Metronidazole in Anaerobic Infections: A Review of its Activity, Pharmacokinetics and Therapeutic Use
- R. N. BrogdenAffiliated withAustralasian Drug Information Services
- , R. C. HeelAffiliated withAustralasian Drug Information Services
- , T. M. SpeightAffiliated withAustralasian Drug Information Services
- , G. S. AveryAffiliated withAustralasian Drug Information Services
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Synopsis: Metronidazole 1 which has been widely used for many years in the treatment of trichomoniasis, amoebiasis and giardiasis, has recently been shown to be active against anaerobic bacteria. Serum, cerebrospinal fluid and tissue concentrations bactericidal for Bacteroides species are attained after usual dosages given orally or intravenously or higher dosages given rectally (suppository). Prospective studies have demonstrated that the addition of metronidazole to regimens for pre-operative bowel preparation, decreases the frequency of postoperative infection and eliminates anaerobic infection. Similarly, anaerobic infection after acute appendicectomy or hysterectomy has been virtually eliminated by metronidazole given before and up to 1 week after surgery. Metronidazole has been successfully used in the treatment of anaerobic infections of the chest, head, gastrointestinal and female genitourinary tract, and of anaerobic septicaemia and bacteraemia.
Metronidazole is the most active agent available against obligate anaerobes and is likely to be of major value in the treatment of serious infections due to these organisms. Although the absence of formal comparative trials in many areas of use makes it difficult to clearly state the relative therapeutic efficacy of metronidazole, compared with other drugs such as clindamycin, chloramphenicol or penicillin, it is nevertheless a very effective agent in the treatment and prevention of anaerobic infections.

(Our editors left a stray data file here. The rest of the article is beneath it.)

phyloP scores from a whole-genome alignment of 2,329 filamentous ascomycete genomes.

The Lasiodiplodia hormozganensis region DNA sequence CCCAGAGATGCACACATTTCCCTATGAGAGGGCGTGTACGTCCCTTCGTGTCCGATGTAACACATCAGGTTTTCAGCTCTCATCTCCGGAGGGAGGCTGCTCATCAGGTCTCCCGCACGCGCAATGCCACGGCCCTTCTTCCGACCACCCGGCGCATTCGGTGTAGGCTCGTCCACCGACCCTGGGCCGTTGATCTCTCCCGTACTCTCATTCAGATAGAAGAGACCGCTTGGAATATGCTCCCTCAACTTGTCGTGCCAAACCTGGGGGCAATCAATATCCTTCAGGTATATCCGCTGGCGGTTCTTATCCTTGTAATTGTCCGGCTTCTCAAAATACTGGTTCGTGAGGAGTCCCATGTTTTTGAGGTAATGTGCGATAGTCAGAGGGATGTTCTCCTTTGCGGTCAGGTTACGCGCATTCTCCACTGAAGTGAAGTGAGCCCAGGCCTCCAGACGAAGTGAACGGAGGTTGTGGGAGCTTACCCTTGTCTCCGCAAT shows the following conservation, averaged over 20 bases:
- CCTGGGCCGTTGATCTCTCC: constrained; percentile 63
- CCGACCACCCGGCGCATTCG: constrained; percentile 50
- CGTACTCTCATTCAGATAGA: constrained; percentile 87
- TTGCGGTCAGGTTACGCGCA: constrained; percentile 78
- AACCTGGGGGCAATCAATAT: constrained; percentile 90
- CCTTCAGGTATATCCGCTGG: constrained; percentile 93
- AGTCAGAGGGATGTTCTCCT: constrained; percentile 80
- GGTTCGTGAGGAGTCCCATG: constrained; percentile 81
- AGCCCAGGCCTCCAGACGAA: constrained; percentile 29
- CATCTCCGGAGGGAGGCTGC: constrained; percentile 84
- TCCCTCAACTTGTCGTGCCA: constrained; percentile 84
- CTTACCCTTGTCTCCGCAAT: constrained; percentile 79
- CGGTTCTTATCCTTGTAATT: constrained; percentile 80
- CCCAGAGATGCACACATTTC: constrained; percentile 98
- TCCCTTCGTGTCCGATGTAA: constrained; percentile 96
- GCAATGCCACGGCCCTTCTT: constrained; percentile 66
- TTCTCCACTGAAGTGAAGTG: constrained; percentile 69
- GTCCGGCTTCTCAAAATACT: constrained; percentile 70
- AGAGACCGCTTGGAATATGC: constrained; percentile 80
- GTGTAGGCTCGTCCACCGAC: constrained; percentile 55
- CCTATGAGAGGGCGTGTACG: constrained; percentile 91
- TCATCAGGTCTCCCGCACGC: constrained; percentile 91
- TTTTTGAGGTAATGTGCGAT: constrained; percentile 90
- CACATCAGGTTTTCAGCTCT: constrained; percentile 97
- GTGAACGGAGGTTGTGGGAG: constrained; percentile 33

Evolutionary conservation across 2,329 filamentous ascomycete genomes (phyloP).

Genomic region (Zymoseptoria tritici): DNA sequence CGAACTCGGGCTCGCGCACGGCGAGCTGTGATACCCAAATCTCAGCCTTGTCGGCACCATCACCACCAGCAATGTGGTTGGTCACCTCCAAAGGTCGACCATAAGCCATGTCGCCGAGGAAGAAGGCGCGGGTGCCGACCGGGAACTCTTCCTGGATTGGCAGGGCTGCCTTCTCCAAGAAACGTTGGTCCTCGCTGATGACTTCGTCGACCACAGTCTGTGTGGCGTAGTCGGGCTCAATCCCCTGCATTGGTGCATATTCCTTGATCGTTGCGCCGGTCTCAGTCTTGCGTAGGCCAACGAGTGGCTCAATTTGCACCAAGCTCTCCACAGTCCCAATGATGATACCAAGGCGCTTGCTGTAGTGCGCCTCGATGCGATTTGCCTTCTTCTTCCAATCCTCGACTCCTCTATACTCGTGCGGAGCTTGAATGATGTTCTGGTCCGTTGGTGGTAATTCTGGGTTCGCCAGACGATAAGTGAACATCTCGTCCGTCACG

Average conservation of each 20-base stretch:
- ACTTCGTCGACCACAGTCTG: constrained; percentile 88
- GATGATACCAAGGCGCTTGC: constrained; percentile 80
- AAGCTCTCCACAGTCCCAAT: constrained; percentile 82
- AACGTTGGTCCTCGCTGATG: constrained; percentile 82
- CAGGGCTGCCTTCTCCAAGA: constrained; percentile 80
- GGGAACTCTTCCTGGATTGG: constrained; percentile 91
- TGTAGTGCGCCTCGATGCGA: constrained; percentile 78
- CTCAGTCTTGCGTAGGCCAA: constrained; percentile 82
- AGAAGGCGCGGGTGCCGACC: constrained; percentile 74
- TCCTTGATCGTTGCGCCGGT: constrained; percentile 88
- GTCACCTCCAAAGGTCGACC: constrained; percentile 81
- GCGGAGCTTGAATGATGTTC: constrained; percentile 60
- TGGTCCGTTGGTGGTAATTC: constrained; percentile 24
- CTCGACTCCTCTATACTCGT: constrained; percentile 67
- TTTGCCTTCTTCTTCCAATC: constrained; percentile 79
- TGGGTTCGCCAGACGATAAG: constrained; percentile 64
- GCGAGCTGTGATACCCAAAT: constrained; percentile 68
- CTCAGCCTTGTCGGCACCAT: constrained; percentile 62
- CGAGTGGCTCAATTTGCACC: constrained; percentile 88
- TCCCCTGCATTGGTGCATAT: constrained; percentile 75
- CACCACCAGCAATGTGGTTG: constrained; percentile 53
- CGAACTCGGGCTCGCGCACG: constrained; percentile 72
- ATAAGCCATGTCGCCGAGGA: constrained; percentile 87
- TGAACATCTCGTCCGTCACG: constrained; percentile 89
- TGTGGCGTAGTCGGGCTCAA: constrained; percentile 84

Antimicrobial Activity: Metronidazole, as well as other nitroimidazoles such as tinidazole, is active in vitro against obligate anaerobes, but has no clinically relevant activity against facultative anaerobes, obligate aerobes or microaerophilic bacteria other than Campylobacter fetus and H. (Corynebacterium) vaginalis. At concentrations readily attained in serum after oral, rectal or intravenous administration, metronidazole is active against Bacteroides fragilis, and B. melaninogenicus, Fusobacterium sp, Clostridium perfringens and other Clostridium species. However, it is generally less active against non-sporeforming Gram-positive bacilli such as Actinomyces sp, Propionibacterium sp, Bifidobacterium sp and Eubacterium sp; it is also somewhat less active against Gram-positive cocci (Peptostreptococcus and Peptococcus sp), but the less sensitive strains are usually not obligate anaerobes. Against susceptible organisms, metronidazole is generally bactericidal at concentrations equal to or slightly higher than the minimum inhibitory concentration.